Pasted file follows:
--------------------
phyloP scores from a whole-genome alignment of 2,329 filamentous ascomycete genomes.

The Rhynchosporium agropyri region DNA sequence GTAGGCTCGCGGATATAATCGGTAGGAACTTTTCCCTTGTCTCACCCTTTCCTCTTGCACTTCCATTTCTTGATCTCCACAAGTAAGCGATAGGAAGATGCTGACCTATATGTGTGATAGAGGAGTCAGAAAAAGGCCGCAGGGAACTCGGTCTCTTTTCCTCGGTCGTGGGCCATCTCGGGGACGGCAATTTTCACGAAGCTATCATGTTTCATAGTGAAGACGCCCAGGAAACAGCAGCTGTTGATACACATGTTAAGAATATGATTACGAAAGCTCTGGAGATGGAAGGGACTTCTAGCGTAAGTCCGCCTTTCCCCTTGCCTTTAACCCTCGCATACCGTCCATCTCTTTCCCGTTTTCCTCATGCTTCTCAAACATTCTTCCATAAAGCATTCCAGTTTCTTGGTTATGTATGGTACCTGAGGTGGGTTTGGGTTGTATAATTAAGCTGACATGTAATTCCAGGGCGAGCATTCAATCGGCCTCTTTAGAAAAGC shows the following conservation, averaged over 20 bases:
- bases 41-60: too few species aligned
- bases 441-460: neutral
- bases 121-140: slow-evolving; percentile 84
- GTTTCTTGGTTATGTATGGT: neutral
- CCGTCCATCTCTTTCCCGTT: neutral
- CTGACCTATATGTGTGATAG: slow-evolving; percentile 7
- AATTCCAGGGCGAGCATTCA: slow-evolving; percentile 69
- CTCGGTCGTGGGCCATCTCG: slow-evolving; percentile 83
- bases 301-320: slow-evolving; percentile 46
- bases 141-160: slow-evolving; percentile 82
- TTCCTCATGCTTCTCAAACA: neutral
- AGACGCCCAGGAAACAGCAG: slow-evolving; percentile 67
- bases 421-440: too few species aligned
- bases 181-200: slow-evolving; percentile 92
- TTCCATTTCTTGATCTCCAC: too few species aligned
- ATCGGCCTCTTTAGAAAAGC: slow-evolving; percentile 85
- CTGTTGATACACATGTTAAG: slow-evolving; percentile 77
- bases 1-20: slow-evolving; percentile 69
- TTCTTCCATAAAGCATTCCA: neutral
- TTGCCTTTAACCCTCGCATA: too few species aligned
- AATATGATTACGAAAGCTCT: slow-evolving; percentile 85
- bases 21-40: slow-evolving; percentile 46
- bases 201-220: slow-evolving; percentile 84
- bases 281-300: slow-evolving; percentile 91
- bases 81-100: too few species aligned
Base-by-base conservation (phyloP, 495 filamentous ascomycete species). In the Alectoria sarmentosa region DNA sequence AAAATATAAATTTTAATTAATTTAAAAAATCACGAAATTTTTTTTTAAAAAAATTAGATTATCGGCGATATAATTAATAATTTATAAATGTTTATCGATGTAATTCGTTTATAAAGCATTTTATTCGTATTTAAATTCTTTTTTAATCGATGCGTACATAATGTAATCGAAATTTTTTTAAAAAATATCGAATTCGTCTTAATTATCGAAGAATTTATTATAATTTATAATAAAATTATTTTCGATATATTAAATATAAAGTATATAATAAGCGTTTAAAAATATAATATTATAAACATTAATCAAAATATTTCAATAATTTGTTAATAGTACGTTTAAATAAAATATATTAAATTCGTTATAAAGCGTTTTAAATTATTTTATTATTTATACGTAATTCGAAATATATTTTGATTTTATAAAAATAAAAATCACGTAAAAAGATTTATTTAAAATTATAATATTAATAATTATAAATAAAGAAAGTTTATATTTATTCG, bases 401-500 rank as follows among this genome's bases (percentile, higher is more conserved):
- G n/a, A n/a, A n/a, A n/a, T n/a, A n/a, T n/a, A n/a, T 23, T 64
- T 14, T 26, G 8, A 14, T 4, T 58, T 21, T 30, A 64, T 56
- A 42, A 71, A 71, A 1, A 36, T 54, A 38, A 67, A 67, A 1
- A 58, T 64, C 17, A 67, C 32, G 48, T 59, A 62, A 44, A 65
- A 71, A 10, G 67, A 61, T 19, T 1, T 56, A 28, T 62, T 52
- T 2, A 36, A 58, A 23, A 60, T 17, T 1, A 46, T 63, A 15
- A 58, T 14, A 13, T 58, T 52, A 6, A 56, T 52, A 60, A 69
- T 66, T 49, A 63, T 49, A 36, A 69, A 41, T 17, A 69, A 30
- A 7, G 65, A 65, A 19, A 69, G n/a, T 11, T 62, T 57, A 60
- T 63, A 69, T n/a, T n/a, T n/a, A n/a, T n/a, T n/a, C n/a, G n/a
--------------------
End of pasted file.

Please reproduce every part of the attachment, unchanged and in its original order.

phyloP scores from a whole-genome alignment of 2,329 filamentous ascomycete genomes.

The Rhynchosporium agropyri region DNA sequence GTAGGCTCGCGGATATAATCGGTAGGAACTTTTCCCTTGTCTCACCCTTTCCTCTTGCACTTCCATTTCTTGATCTCCACAAGTAAGCGATAGGAAGATGCTGACCTATATGTGTGATAGAGGAGTCAGAAAAAGGCCGCAGGGAACTCGGTCTCTTTTCCTCGGTCGTGGGCCATCTCGGGGACGGCAATTTTCACGAAGCTATCATGTTTCATAGTGAAGACGCCCAGGAAACAGCAGCTGTTGATACACATGTTAAGAATATGATTACGAAAGCTCTGGAGATGGAAGGGACTTCTAGCGTAAGTCCGCCTTTCCCCTTGCCTTTAACCCTCGCATACCGTCCATCTCTTTCCCGTTTTCCTCATGCTTCTCAAACATTCTTCCATAAAGCATTCCAGTTTCTTGGTTATGTATGGTACCTGAGGTGGGTTTGGGTTGTATAATTAAGCTGACATGTAATTCCAGGGCGAGCATTCAATCGGCCTCTTTAGAAAAGC shows the following conservation, averaged over 20 bases:
- bases 41-60: too few species aligned
- bases 441-460: neutral
- bases 121-140: slow-evolving; percentile 84
- GTTTCTTGGTTATGTATGGT: neutral
- CCGTCCATCTCTTTCCCGTT: neutral
- CTGACCTATATGTGTGATAG: slow-evolving; percentile 7
- AATTCCAGGGCGAGCATTCA: slow-evolving; percentile 69
- CTCGGTCGTGGGCCATCTCG: slow-evolving; percentile 83
- bases 301-320: slow-evolving; percentile 46
- bases 141-160: slow-evolving; percentile 82
- TTCCTCATGCTTCTCAAACA: neutral
- AGACGCCCAGGAAACAGCAG: slow-evolving; percentile 67
- bases 421-440: too few species aligned
- bases 181-200: slow-evolving; percentile 92
- TTCCATTTCTTGATCTCCAC: too few species aligned
- ATCGGCCTCTTTAGAAAAGC: slow-evolving; percentile 85
- CTGTTGATACACATGTTAAG: slow-evolving; percentile 77
- bases 1-20: slow-evolving; percentile 69
- TTCTTCCATAAAGCATTCCA: neutral
- TTGCCTTTAACCCTCGCATA: too few species aligned
- AATATGATTACGAAAGCTCT: slow-evolving; percentile 85
- bases 21-40: slow-evolving; percentile 46
- bases 201-220: slow-evolving; percentile 84
- bases 281-300: slow-evolving; percentile 91
- bases 81-100: too few species aligned
Base-by-base conservation (phyloP, 495 filamentous ascomycete species). In the Alectoria sarmentosa region DNA sequence AAAATATAAATTTTAATTAATTTAAAAAATCACGAAATTTTTTTTTAAAAAAATTAGATTATCGGCGATATAATTAATAATTTATAAATGTTTATCGATGTAATTCGTTTATAAAGCATTTTATTCGTATTTAAATTCTTTTTTAATCGATGCGTACATAATGTAATCGAAATTTTTTTAAAAAATATCGAATTCGTCTTAATTATCGAAGAATTTATTATAATTTATAATAAAATTATTTTCGATATATTAAATATAAAGTATATAATAAGCGTTTAAAAATATAATATTATAAACATTAATCAAAATATTTCAATAATTTGTTAATAGTACGTTTAAATAAAATATATTAAATTCGTTATAAAGCGTTTTAAATTATTTTATTATTTATACGTAATTCGAAATATATTTTGATTTTATAAAAATAAAAATCACGTAAAAAGATTTATTTAAAATTATAATATTAATAATTATAAATAAAGAAAGTTTATATTTATTCG, bases 401-500 rank as follows among this genome's bases (percentile, higher is more conserved):
- G n/a, A n/a, A n/a, A n/a, T n/a, A n/a, T n/a, A n/a, T 23, T 64
- T 14, T 26, G 8, A 14, T 4, T 58, T 21, T 30, A 64, T 56
- A 42, A 71, A 71, A 1, A 36, T 54, A 38, A 67, A 67, A 1
- A 58, T 64, C 17, A 67, C 32, G 48, T 59, A 62, A 44, A 65
- A 71, A 10, G 67, A 61, T 19, T 1, T 56, A 28, T 62, T 52
- T 2, A 36, A 58, A 23, A 60, T 17, T 1, A 46, T 63, A 15
- A 58, T 14, A 13, T 58, T 52, A 6, A 56, T 52, A 60, A 69
- T 66, T 49, A 63, T 49, A 36, A 69, A 41, T 17, A 69, A 30
- A 7, G 65, A 65, A 19, A 69, G n/a, T 11, T 62, T 57, A 60
- T 63, A 69, T n/a, T n/a, T n/a, A n/a, T n/a, T n/a, C n/a, G n/a